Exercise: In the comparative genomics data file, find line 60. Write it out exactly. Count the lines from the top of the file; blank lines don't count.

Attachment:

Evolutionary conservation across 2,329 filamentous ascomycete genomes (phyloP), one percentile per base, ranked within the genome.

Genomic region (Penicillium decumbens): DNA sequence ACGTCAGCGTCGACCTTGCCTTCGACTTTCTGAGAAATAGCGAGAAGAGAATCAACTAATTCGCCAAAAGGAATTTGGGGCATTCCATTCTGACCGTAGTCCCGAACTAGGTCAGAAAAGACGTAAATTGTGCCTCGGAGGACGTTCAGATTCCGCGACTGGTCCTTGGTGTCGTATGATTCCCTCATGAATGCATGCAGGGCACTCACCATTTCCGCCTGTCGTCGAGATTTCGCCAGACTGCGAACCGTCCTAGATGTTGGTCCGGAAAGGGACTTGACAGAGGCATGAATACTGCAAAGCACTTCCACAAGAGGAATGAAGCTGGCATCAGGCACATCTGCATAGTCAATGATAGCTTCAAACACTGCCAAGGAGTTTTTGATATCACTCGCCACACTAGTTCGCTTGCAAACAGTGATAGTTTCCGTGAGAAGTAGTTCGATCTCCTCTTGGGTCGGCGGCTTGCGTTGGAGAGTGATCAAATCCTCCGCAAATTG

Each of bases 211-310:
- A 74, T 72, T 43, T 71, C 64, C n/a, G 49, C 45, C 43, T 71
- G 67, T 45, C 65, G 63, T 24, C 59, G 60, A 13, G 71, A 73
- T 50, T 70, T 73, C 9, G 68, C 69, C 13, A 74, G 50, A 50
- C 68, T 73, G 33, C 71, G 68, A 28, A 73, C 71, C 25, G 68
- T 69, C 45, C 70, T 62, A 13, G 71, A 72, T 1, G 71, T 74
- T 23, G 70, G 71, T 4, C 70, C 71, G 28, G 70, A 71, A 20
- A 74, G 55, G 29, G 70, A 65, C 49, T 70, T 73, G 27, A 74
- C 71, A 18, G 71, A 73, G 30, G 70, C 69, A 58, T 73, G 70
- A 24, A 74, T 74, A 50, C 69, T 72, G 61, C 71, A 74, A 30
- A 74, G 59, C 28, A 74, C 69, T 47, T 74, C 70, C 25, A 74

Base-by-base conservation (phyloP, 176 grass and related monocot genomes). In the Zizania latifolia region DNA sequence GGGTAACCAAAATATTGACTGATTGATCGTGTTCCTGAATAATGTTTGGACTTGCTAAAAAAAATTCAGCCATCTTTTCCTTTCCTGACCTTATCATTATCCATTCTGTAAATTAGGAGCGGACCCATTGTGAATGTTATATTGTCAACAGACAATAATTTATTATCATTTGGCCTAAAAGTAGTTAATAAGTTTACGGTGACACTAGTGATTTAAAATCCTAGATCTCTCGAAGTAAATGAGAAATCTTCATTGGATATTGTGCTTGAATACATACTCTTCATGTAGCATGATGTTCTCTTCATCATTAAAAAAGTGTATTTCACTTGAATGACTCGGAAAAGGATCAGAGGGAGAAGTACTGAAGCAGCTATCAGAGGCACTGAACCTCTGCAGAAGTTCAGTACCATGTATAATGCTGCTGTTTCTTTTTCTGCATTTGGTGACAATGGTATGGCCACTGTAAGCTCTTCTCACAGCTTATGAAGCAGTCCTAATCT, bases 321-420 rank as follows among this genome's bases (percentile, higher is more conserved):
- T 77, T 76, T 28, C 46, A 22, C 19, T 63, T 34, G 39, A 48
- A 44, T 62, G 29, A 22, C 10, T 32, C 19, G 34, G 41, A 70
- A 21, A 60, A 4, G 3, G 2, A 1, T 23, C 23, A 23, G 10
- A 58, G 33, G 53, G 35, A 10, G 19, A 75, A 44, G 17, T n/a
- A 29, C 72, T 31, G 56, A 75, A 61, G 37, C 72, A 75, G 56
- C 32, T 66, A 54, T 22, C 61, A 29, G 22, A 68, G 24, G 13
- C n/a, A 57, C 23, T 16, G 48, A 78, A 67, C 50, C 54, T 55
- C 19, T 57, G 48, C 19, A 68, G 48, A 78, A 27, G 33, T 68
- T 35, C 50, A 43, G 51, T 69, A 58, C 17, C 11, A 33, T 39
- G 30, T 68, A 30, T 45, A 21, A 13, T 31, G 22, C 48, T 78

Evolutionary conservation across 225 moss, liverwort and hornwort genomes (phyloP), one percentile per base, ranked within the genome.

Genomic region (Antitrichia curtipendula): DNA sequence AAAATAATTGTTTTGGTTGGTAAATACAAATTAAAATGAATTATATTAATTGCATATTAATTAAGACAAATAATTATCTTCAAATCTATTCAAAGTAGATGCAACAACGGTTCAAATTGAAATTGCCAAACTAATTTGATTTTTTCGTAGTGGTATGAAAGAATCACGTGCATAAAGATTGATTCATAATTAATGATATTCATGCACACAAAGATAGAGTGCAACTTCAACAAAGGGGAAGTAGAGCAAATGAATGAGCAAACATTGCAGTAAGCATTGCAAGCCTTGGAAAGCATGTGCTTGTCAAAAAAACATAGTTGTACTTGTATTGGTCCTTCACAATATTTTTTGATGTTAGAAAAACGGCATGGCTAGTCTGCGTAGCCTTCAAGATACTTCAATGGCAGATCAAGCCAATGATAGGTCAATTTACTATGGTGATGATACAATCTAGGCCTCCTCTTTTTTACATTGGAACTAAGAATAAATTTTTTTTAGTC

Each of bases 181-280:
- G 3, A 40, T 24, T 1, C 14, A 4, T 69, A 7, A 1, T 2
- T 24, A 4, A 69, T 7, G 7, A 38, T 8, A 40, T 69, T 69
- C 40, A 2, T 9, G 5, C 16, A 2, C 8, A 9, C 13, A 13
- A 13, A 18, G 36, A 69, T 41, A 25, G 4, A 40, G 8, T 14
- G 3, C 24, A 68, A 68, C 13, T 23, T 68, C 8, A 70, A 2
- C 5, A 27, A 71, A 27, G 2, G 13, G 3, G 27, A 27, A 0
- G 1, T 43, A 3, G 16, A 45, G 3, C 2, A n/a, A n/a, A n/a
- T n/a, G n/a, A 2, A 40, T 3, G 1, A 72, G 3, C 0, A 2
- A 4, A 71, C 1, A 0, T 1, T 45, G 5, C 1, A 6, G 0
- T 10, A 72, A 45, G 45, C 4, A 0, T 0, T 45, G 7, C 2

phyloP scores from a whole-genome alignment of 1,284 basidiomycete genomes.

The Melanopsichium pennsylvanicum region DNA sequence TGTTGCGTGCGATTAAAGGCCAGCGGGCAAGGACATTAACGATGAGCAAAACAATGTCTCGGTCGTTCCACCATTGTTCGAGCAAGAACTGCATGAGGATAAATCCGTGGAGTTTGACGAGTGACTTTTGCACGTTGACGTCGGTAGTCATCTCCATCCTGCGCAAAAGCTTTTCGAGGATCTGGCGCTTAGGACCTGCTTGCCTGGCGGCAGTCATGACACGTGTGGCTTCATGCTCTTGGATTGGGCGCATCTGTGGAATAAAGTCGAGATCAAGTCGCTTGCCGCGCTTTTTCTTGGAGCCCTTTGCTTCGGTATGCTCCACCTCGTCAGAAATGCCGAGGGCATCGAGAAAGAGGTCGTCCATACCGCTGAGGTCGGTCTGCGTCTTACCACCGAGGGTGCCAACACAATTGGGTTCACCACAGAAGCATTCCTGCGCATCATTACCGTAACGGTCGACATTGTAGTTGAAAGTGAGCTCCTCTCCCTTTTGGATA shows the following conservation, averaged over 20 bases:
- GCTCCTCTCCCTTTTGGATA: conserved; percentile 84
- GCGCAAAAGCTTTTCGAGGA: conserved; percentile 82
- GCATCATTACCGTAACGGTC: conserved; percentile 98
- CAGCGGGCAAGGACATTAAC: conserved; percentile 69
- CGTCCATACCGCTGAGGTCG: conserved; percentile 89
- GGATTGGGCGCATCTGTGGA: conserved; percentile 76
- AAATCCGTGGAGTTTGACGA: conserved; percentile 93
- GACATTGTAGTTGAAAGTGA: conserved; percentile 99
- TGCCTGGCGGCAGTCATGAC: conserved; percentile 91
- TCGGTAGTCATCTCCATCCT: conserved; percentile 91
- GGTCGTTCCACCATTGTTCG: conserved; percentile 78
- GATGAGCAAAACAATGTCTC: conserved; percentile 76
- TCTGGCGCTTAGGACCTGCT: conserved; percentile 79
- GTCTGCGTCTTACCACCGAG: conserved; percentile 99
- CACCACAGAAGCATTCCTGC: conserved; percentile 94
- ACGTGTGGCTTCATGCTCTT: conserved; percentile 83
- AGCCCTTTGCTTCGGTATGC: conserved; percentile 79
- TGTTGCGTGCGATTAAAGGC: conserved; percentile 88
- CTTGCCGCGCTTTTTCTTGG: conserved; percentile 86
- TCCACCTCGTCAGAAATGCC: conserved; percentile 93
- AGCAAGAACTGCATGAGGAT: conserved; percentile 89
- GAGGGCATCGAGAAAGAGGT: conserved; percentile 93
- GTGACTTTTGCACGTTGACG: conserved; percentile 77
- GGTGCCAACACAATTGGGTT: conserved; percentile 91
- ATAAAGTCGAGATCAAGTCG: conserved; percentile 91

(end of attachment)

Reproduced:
- AGCAAGAACTGCATGAGGAT: conserved; percentile 89